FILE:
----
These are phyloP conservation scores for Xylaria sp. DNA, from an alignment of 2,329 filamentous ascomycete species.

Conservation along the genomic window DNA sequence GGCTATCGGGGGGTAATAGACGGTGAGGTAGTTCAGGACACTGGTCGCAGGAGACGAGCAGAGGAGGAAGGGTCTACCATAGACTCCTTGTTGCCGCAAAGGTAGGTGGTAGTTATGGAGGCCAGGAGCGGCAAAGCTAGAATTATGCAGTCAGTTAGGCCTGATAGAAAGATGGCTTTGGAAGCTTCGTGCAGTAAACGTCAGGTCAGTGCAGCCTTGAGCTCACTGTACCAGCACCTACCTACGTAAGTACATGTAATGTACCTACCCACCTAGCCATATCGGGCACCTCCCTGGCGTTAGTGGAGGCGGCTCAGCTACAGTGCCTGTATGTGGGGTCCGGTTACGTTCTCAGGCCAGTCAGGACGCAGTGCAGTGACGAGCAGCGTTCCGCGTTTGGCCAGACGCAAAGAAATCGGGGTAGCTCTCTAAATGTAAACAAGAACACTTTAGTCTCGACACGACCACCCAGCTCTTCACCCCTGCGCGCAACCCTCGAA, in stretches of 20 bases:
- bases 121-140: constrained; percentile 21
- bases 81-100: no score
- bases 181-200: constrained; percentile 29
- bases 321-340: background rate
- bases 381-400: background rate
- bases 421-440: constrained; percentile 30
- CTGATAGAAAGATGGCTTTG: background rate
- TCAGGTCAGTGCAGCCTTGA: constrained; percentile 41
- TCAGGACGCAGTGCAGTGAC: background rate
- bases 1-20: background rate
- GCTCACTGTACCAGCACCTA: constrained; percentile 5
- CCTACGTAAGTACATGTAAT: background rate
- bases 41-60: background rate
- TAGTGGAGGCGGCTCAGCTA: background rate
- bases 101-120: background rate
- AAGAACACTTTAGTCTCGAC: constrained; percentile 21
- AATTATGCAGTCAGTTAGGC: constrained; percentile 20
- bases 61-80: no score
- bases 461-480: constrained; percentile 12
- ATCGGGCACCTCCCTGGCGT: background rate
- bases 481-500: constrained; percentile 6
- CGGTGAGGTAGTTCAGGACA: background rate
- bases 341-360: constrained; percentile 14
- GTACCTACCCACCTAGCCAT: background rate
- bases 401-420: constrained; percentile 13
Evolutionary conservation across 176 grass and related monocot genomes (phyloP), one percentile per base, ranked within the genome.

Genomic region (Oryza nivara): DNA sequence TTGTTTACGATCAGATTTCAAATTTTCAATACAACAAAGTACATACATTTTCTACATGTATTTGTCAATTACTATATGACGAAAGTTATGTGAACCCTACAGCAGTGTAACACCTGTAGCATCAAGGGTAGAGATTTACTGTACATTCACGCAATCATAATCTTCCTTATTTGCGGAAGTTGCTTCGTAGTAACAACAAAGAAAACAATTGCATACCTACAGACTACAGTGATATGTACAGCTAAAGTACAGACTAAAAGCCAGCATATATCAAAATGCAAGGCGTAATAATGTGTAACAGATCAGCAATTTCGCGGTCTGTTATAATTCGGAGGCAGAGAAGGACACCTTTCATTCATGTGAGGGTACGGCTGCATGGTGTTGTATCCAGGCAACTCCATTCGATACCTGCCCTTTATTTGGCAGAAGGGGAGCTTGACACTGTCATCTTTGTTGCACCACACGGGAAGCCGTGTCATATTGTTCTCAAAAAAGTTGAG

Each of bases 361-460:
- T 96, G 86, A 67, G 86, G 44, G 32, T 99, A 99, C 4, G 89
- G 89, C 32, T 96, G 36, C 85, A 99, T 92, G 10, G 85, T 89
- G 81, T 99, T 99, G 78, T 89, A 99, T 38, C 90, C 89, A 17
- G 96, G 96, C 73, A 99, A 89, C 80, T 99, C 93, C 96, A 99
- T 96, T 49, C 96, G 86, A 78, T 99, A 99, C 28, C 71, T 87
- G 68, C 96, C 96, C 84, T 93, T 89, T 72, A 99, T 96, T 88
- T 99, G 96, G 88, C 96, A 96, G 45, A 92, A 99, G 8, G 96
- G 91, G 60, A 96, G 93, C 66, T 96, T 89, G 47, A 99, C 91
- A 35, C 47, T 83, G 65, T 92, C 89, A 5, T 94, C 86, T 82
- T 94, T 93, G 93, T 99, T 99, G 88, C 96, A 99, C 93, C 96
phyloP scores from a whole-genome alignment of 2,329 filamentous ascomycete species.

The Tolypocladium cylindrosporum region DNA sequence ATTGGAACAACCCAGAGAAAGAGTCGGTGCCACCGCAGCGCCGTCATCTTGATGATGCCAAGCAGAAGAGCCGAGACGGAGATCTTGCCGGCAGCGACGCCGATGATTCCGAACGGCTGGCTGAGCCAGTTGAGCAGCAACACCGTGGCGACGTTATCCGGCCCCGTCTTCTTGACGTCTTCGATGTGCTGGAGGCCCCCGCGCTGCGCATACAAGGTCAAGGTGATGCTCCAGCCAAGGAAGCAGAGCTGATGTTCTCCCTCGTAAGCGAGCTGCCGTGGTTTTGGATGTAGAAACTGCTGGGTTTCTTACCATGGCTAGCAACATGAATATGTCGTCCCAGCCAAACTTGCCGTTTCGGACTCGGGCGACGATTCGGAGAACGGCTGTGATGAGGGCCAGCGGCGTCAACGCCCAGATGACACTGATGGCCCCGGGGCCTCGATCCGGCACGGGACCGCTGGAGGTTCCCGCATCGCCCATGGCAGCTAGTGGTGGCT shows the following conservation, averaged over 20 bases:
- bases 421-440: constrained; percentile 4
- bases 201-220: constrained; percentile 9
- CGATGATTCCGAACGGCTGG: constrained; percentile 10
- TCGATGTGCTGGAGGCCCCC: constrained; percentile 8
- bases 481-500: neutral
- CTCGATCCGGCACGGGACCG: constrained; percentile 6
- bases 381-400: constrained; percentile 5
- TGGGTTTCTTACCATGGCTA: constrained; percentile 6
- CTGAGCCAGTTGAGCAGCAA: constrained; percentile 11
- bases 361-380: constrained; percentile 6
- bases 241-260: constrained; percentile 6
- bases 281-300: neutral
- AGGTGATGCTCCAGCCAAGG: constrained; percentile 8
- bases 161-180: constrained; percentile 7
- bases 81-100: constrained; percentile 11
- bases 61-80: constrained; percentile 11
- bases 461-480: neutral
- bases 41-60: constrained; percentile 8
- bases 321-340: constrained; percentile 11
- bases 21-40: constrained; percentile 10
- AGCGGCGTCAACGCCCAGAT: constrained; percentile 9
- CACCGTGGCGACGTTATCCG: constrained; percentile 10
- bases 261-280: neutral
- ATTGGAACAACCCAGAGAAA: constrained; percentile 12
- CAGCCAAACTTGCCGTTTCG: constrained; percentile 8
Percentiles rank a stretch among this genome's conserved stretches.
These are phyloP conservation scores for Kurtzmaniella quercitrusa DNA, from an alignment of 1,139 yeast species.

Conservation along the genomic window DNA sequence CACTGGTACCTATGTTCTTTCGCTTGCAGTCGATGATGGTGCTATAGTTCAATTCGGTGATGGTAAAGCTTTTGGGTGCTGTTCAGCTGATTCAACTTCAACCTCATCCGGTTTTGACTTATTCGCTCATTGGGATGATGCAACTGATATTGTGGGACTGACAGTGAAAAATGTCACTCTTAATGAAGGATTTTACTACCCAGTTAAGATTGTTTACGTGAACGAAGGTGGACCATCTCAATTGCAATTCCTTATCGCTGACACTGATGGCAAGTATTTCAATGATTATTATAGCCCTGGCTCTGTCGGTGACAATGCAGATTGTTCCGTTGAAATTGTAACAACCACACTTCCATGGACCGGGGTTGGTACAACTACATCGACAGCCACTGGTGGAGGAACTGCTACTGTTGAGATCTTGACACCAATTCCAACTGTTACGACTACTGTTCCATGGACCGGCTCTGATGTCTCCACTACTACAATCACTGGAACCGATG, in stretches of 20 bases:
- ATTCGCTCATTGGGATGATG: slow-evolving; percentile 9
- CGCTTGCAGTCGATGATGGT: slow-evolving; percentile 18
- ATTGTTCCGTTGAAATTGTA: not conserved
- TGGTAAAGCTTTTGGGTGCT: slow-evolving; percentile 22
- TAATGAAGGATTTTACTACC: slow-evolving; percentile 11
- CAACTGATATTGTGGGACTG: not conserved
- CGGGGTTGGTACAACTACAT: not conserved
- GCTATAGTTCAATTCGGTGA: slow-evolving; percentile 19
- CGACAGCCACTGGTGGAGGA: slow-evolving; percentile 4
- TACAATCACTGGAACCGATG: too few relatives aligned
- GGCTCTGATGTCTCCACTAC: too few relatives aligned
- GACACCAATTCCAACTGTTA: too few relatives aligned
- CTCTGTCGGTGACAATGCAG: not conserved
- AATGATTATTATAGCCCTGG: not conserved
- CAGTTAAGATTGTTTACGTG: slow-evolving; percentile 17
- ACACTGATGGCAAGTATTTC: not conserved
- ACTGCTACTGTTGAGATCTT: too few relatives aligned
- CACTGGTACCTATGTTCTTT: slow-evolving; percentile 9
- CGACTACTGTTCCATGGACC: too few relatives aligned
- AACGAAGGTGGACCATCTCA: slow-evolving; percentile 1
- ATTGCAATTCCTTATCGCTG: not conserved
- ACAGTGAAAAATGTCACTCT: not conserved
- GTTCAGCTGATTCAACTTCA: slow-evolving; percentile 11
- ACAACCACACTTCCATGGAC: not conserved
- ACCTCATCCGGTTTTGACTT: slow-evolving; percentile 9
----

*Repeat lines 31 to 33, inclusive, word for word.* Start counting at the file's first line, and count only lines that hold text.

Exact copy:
- T 96, G 86, A 67, G 86, G 44, G 32, T 99, A 99, C 4, G 89
- G 89, C 32, T 96, G 36, C 85, A 99, T 92, G 10, G 85, T 89
- G 81, T 99, T 99, G 78, T 89, A 99, T 38, C 90, C 89, A 17